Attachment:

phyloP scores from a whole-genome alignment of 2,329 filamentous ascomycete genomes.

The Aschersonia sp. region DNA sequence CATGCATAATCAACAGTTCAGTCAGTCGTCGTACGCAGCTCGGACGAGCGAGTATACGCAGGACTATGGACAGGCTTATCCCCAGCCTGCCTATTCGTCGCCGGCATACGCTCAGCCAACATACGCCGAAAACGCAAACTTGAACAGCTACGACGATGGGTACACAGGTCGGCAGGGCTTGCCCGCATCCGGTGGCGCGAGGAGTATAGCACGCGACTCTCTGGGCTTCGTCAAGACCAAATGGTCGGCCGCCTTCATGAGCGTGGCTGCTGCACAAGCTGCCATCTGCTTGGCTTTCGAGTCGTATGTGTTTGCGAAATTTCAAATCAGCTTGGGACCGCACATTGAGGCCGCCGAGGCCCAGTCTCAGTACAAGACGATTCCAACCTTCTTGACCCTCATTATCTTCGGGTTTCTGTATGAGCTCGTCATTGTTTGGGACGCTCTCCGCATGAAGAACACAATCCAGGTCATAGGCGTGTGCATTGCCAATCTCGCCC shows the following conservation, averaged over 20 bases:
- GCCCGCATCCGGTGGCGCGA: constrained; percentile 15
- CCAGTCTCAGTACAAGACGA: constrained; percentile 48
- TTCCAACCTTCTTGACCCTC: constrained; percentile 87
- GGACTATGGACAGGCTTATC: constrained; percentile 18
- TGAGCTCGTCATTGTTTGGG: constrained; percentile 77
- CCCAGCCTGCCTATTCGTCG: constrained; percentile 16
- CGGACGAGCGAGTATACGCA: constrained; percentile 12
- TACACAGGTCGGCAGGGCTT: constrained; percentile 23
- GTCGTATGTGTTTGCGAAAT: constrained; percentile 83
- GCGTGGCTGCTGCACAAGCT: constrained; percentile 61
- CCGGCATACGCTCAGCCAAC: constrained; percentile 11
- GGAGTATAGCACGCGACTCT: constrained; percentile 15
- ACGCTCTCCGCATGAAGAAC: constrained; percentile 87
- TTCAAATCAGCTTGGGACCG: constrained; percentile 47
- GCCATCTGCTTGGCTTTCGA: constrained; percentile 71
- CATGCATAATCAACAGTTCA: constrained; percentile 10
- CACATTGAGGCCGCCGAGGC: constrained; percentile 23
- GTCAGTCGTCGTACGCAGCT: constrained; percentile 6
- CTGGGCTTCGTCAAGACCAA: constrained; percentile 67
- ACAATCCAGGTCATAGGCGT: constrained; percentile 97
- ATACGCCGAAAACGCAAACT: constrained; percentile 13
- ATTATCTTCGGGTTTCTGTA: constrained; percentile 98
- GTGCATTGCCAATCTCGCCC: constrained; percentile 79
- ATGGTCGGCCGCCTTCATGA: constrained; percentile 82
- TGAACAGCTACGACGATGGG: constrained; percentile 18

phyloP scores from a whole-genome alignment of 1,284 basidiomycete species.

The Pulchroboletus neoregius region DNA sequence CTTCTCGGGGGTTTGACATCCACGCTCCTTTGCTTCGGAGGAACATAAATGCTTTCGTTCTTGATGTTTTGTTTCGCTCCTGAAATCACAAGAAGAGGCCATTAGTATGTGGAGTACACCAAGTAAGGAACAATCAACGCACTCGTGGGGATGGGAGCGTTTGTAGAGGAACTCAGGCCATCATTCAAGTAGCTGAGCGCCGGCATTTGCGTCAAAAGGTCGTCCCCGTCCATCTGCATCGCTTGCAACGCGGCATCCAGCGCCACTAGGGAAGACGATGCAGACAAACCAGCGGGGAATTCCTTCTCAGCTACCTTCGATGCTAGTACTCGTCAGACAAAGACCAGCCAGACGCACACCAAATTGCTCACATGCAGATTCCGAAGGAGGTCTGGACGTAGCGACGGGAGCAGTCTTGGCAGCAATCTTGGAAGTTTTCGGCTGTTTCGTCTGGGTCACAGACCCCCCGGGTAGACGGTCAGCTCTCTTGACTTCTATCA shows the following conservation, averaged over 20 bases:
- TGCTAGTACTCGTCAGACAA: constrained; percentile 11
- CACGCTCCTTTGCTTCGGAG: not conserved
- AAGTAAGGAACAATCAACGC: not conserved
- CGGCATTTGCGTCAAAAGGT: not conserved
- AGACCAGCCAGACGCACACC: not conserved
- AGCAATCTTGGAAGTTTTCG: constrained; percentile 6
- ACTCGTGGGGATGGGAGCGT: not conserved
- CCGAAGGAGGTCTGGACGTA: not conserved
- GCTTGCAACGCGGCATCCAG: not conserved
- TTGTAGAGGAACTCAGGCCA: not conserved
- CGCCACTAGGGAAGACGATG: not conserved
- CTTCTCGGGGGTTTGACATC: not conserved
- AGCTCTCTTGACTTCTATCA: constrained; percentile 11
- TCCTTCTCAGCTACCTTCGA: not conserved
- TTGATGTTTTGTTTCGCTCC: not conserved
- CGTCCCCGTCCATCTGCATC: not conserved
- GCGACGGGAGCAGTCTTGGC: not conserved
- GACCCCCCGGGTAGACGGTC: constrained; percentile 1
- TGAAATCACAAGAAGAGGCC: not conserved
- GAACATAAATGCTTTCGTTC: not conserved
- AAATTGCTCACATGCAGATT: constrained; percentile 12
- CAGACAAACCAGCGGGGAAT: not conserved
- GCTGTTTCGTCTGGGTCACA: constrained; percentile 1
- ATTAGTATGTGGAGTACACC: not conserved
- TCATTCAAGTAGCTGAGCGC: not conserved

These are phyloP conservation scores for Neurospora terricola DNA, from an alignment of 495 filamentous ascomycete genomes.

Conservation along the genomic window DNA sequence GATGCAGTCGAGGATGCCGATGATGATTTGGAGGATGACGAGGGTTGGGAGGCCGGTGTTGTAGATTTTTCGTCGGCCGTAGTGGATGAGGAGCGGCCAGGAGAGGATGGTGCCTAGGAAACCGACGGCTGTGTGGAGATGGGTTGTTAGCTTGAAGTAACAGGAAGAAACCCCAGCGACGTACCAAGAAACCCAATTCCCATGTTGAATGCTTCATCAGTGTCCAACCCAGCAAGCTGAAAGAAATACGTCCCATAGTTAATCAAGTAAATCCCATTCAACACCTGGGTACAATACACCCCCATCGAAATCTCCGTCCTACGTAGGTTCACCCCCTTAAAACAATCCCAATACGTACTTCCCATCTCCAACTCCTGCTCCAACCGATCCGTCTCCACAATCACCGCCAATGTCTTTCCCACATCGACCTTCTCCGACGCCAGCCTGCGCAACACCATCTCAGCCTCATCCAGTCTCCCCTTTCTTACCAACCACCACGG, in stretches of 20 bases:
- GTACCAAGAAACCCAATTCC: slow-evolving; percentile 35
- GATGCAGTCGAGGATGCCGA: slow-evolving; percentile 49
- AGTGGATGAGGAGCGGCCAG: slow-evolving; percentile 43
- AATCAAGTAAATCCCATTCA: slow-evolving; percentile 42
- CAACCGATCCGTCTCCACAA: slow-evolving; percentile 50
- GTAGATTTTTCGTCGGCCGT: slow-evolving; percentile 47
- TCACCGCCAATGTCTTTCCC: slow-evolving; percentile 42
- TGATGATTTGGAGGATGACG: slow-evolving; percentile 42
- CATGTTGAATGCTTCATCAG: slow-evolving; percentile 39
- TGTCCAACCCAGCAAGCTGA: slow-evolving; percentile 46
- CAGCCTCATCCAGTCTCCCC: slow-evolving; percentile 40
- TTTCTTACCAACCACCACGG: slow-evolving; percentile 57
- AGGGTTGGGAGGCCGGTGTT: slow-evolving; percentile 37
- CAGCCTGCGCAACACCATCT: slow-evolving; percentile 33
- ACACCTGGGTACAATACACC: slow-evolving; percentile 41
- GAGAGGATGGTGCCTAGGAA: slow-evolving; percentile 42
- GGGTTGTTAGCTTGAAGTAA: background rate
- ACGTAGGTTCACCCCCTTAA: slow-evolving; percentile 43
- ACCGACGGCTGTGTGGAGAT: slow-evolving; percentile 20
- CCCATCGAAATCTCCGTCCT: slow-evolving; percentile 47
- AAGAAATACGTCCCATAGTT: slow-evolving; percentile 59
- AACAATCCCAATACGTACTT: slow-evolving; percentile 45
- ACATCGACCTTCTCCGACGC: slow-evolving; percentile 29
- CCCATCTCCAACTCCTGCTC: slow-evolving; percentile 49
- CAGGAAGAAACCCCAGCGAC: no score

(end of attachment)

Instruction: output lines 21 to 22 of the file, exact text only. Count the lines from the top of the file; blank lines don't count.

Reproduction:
- CTGGGCTTCGTCAAGACCAA: constrained; percentile 67
- ACAATCCAGGTCATAGGCGT: constrained; percentile 97